We are closing in on four years of the Brainzooming blog, with more than 300,000 words written. Coupled with original business-oriented guest posts on various websites, two other personal blogs with nearly 560 other posts, and 25,000-plus tweets along the way, that is a lot of social media content.
It’s content I would never have thought was possible to create in the four years BEFORE I started Brainzooming.
I will be sharing some lessons learned in creating all that social media content in two social media presentations this week. Today, it’s a live presentation in Kansas City and a business blogging webinar Friday, October 28 you can all attend (Click on the link to get to the sign up. It is for an association, but it is open to non-members. The sign-up is a bit cumbersome, but I would love to have you join the business blogging webinar!) Our objective is to help attendees do a better job of creating fantastic social media content.
In updating my social media content strategy material for these two social media presentations, I uncovered a variety of blogging lessons never shared here. While these social media content lessons are oriented toward bloggers, for those of you not blogging, each lesson includes a special spin for how it applies to you as well:
- The order you write a post doesn’t have to be its final order. The original end might be the beginning. Or vice versa. Play with rearranging a list post for the best flow after it’s written. (If you don’t blog: No matter what you’re creating, if you hit a dead end, start working on a different part. Things don’t have to be created in the same way they’re presented.)
- Similarly, when writing a list blog post, do not get stuck thinking you have to start with the list’s topic. You can start with scrap bullet points and figure out the connections among them. From there, create a list topic encompassing all the items which originally looked disconnected. (If you don’t blog: This concept applies to any set of items or ideas. Find a creative, strategic connection among whatever you have.)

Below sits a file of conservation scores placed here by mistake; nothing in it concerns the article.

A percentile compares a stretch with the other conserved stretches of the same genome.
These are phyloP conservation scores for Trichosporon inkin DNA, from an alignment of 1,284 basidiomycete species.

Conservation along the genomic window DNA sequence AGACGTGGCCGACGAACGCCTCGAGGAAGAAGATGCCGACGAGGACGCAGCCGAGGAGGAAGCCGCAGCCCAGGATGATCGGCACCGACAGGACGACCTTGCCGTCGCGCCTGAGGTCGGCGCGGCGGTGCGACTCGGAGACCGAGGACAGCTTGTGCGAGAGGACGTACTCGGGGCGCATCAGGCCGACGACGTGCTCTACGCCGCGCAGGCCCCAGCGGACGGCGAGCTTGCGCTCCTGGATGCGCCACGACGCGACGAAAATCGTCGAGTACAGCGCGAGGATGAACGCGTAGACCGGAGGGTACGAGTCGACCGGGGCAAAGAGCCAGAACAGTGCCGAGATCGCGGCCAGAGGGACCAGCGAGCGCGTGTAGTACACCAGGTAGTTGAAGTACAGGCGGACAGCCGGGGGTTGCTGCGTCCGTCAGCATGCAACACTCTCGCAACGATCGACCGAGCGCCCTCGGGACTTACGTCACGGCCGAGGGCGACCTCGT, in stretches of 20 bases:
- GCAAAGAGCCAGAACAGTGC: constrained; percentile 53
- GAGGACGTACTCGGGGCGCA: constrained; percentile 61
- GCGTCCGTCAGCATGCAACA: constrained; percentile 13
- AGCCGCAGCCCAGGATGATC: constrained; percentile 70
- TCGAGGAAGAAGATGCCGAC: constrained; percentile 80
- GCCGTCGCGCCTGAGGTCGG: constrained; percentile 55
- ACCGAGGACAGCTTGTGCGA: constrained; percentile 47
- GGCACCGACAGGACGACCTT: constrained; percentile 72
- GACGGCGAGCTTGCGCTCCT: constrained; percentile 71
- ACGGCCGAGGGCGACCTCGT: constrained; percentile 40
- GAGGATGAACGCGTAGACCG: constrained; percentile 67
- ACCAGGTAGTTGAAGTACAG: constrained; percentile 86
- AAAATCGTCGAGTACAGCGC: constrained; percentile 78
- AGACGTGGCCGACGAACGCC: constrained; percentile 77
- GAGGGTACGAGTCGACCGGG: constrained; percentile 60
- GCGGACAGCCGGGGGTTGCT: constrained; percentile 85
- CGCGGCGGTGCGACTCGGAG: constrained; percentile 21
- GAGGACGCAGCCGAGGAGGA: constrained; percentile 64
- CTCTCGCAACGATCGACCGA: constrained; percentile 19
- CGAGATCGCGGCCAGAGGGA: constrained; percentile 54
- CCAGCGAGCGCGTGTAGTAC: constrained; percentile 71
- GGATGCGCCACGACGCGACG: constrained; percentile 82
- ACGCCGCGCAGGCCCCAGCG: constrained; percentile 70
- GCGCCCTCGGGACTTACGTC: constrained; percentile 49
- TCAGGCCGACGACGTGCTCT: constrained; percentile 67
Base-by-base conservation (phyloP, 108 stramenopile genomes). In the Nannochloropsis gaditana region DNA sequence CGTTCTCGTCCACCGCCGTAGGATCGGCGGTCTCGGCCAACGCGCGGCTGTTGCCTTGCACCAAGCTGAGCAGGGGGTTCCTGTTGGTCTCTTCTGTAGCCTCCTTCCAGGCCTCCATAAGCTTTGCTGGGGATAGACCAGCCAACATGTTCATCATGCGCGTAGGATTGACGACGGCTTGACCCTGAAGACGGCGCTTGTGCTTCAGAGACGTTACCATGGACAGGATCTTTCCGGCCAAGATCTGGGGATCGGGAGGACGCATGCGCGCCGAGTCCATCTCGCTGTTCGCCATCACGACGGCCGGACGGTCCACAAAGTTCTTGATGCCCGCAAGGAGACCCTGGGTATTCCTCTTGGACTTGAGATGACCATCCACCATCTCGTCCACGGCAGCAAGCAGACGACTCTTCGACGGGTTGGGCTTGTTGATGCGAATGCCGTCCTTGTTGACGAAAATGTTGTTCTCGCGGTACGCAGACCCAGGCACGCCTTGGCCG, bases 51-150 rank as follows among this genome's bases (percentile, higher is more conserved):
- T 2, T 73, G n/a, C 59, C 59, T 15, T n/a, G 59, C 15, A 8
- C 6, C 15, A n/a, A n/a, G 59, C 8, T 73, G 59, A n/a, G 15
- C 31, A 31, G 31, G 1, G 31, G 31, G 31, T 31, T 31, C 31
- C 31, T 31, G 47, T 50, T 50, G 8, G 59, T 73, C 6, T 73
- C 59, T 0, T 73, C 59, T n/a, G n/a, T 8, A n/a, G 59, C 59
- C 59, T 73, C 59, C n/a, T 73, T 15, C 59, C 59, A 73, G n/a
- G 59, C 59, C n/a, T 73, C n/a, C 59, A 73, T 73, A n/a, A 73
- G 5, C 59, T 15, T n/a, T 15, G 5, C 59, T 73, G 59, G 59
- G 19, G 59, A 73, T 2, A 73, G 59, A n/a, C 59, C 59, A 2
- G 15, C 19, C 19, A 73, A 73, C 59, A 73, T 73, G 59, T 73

- Don’t use pronouns if you can insert the actual word or phrase you are referencing. This will help with a stronger keyword-based post. (If you don’t blog: If you’re not writing for online currently, take advantage of it to learn basics on search engine optimization and keywords, because you WILL be writing for online publishing some day.)
- You can benefit from printing what you’re writing and reading a hard copy. (If you don’t blog: Same thing applies. You’ll see what you’re writing differently on a page than on-screen.)
- Run your post through the grammar checker in Microsoft Word to gain a sense of the grade level, reading ease, and prominence of passive sentences in your writing. I’ve discovered people don’t know about this buried feature. Turn it on by clicking the Windows logo in the upper left of Word and select “Word Options.” Click proofing and under “When correcting spelling and grammar in Word,” check “Show readability statistics.” Now whenever you run the grammar checker, you’ll get the real story on your writing. (If you don’t blog: We all benefit from coldly analytical perspective on our writing.)
- Because of the grammar checker, write in Word then paste copy into your blogging platform. If you do modify things after they are in the blogging platform, paste your post back into Word to double check typos you might have introduced. (If you don’t blog: Don’t be too beholden to applications you typically use. Explore other applications which might help you better convey messages.)
- A blog is never done – you can tinker forever. If you are inclined to tinker, make rules for yourself so you’ll leave a post alone at some point. (If you don’t blog: Knowing when to close down options and when allow them to remain open is critical in managing any project.)
- If you use WordPress, take advantage of the editorial calendar and SEO Scribe plugins. They make a difference in effectiveness, efficiency, and insights about your blogging. (If you don’t blog: Go get some grounding in WordPress. WordPress is the content management system behind some big websites, so it’s not just for blogs.)
- If you’re guest posting for another blog, create your own brief persona for who you’re writing to on the blog, even if the blog owner doesn’t provide one. (If you don’t blog: The idea of thinking about and describing your target audience member is beneficial no matter what the writing application.) – Mike Brown
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